Among the Dine’ (Navajos) Ma’ii (coyote) stands center stage as a trouble maker, wise counselor, cultural hero, and powerful deity. Ma’ii stories help establish a foundation for the ethical teachings for all children. Early traditional memory tells of Ma’ii who tried to steal the farm of Grandfather Na’asho’ii Dich’izhii (Horned Toad). Ma’ii came “wandering” upon Na’asho’ii Dich’izhii tending his farm and asked for some of his corn to eat. After much begging, Na’asho’ii Dich’izhii gave into Ma’ii’s demands, but Ma’ii was not satisfied and began taking more without permission. As Na’asho’ii Dich’izhii tried to take the corn away Ma’ii ate Na’asho’ii Dich’izhii. Upset with his predicament, Na’asho’ii Dich’izhii was eventually able to make his way out of Ma’ii, and triumphed by taking back his farm.
Since the JI’s founding in 2007, our permas and guests have spent a lot of time thinking about Mormonism’s encounters with indigenous peoples. Here’s a “blogliography” (ht: Blair) of our past posts on the subject, through October 2013:
True Blue, Depending on Who’s Telling the Tale: The Redacted Story of Joseph F. Smith and the “Ruffians”
It’s a powerful story. The young Joseph F. Smith, fresh off his mission to the Sandwich Islands, is traveling through Southern California on his way home to Utah in late 1857/early 1858. The Mormons are viewed with mistrust and hostility: rumors surrounding the Mountain Meadows Massacre are fresh on everyone’s lips as Johnston’s Army converges on Utah. Joseph F.’s party is confronted by a band of rough and tumble men on horseback, looking to pick a fight with any Mormons they can find. Joseph F.’s fellow travelers scatter, and when one burly ruffian pointedly asks Joseph F. if he is a Mormon, the young returned missionary responds, “Yes, siree, dyed-in-the-wool; true blue, through and through,” diffusing the tense confrontation by staying true to his identity.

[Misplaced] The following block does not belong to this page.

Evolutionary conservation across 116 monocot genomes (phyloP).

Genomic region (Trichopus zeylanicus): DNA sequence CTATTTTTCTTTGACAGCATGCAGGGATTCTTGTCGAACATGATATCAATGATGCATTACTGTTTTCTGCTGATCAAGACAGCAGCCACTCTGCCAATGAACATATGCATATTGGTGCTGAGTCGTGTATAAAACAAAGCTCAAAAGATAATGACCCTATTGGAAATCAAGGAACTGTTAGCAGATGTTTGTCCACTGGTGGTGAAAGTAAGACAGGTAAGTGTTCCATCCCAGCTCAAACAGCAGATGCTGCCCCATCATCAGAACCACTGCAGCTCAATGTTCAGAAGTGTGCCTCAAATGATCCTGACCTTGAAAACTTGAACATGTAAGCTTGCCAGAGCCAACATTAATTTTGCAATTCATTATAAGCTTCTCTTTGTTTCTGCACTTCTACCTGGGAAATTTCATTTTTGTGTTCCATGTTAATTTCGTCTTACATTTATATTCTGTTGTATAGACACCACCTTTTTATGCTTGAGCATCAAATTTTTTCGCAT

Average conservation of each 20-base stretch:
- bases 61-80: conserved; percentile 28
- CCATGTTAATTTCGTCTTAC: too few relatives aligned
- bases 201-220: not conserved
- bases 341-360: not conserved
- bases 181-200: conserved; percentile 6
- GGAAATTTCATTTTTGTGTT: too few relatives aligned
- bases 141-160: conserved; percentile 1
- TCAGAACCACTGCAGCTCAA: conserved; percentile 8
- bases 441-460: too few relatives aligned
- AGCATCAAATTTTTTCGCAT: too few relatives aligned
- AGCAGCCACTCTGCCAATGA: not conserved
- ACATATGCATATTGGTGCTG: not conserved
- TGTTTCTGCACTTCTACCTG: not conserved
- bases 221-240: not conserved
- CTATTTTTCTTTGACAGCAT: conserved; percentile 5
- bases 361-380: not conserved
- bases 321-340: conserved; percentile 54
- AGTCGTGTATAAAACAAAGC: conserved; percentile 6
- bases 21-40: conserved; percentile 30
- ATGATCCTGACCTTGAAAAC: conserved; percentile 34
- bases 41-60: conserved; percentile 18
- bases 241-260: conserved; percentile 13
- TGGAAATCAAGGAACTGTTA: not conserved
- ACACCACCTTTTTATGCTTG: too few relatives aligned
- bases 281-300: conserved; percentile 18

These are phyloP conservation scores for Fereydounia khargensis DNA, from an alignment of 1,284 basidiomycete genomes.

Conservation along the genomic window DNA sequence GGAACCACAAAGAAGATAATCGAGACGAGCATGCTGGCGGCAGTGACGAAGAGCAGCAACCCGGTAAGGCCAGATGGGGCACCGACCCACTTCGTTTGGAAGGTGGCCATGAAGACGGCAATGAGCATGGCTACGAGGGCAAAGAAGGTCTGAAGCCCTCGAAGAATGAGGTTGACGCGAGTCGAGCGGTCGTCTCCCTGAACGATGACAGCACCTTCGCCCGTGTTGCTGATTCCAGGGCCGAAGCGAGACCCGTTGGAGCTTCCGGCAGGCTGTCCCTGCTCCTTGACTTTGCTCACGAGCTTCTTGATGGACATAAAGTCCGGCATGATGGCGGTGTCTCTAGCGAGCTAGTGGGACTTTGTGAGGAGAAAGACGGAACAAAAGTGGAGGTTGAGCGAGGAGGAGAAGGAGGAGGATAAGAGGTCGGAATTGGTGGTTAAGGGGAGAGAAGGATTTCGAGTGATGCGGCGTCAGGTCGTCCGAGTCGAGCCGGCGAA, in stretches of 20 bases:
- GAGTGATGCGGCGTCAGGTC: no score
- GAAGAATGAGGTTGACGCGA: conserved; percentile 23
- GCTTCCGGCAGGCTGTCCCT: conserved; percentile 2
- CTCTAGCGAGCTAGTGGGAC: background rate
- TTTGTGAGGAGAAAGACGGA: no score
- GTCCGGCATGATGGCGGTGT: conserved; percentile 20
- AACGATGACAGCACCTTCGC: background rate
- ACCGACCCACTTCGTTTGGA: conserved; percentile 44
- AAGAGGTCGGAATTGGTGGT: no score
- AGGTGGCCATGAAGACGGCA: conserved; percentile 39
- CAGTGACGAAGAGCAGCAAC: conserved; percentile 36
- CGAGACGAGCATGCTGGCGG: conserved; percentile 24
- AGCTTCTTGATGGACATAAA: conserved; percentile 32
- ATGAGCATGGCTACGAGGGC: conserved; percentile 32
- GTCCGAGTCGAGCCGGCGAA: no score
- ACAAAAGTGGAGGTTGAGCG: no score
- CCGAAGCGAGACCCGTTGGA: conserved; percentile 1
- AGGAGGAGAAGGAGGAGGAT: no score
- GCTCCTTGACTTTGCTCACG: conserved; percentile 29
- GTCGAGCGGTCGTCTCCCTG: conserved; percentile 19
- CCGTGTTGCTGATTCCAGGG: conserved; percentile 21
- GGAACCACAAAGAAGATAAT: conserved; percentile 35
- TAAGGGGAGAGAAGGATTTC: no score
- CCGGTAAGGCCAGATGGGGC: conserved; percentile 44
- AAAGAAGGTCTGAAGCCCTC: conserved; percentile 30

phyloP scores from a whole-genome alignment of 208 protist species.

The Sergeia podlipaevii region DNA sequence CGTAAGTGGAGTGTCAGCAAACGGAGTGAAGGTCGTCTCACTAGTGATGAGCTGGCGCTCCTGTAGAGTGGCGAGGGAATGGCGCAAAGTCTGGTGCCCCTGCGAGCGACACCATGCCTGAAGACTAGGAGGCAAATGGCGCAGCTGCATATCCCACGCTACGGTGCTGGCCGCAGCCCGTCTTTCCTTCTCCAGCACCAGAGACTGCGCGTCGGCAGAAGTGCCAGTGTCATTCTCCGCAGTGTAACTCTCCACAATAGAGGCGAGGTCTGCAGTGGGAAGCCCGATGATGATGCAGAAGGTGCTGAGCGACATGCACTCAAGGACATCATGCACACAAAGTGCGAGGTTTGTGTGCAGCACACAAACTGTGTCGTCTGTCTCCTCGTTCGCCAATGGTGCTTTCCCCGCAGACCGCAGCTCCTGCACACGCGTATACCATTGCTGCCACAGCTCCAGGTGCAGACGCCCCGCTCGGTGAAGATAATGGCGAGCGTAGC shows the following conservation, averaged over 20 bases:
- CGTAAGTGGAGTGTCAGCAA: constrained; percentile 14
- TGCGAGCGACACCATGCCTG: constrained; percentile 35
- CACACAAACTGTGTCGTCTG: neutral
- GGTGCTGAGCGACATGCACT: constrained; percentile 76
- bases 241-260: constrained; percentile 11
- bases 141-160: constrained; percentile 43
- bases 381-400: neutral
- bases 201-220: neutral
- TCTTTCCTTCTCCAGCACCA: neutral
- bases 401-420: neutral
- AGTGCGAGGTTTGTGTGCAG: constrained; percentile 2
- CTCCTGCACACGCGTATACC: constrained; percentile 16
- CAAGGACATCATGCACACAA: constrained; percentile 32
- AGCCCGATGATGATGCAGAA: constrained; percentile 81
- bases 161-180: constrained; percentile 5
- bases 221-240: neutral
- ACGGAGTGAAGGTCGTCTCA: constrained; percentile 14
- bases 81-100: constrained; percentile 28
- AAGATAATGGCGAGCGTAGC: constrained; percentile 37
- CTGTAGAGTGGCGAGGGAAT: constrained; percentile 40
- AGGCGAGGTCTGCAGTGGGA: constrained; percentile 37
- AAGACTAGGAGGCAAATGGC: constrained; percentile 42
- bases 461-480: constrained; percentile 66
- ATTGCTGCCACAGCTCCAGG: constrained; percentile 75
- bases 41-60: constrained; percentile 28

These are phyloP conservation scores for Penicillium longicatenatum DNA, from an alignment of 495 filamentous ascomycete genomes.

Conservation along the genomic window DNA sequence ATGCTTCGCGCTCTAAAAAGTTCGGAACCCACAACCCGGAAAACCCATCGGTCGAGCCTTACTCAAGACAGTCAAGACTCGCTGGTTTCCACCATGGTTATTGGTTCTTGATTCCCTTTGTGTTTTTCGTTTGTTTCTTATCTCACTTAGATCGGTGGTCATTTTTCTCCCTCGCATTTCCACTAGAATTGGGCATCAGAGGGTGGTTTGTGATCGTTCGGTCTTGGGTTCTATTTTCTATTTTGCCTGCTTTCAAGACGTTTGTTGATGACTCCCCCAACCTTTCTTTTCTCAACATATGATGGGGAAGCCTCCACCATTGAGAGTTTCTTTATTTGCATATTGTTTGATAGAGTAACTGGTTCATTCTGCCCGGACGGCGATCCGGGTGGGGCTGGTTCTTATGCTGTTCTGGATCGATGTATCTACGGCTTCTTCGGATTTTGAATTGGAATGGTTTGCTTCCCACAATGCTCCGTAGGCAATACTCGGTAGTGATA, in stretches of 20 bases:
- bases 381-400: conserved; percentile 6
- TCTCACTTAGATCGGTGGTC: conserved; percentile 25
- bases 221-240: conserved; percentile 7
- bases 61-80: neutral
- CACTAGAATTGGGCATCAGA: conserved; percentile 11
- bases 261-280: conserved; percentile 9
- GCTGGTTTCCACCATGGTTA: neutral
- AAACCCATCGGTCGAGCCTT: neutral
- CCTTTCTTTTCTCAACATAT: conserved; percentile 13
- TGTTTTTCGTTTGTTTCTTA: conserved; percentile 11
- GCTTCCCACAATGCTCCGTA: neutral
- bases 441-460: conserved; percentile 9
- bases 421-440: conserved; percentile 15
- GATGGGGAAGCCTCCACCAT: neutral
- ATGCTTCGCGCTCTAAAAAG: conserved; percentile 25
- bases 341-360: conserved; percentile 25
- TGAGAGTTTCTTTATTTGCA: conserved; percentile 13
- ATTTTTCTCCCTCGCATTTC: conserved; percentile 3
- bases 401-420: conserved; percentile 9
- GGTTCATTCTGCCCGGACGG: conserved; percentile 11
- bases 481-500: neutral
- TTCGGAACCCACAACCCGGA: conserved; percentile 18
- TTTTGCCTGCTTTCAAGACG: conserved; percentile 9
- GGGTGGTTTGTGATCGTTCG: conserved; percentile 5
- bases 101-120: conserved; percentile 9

But was he really “dyed-in-the-wool, true blue, through and through”? (more…)
One of the difficulties with engaging in new fields of inquiry is finding out what books are essential for providing a background in the topic. As part of our month investigating the relationship between indigenous people and the LDS Church at the Juvenile Instructor, we have compiled a list dealing with the top 10 books on Native American, Polynesian, and other native peoples within Mormon history. Compiling the list of books was difficult because it raised issues of how much weight should be placed on different categories. How should we weight syntheses vs. monographs? How much should theory count over information? How do you compare books about different locales and different time periods? How should articles count?
Included with each books is a description of its contents from Amazon.
In no particular order, they are: (more…)
I am writing (very slowly) an article on Mormon horns. The way things look to me now, it seems that “Mormon horns” were mostly a verbal, rather than graphical, phenomenon. That is, the idea that Mormons have/had horns seems to have been transmitted mostly through oral and written accounts rather than by the distribution of images. Such images did exist, however, and the purpose of this post is to collate all the horned-Mormon graphics I have identified and solicit further examples. (Note: clicking on most of the images below will link to higher resolution graphics.) (more…)
We have a lot of links to share this week, so I’m going to dive right in.
For those of you curious about other faiths and in need of more direct contact with believers than the Internet can give you, there’s now “speed faithing.” (Yes, that is a reference to speed dating.) KSL reports this is happening at college campuses around the country: participants have ten minutes to talk about their faith to interested listeners. Coming soon to a campus near you, perhaps.
The 2013-2014 list of Nibley Fellows includes two of our own: Joey Stuart and Jordan Watkins. Congratulations to all.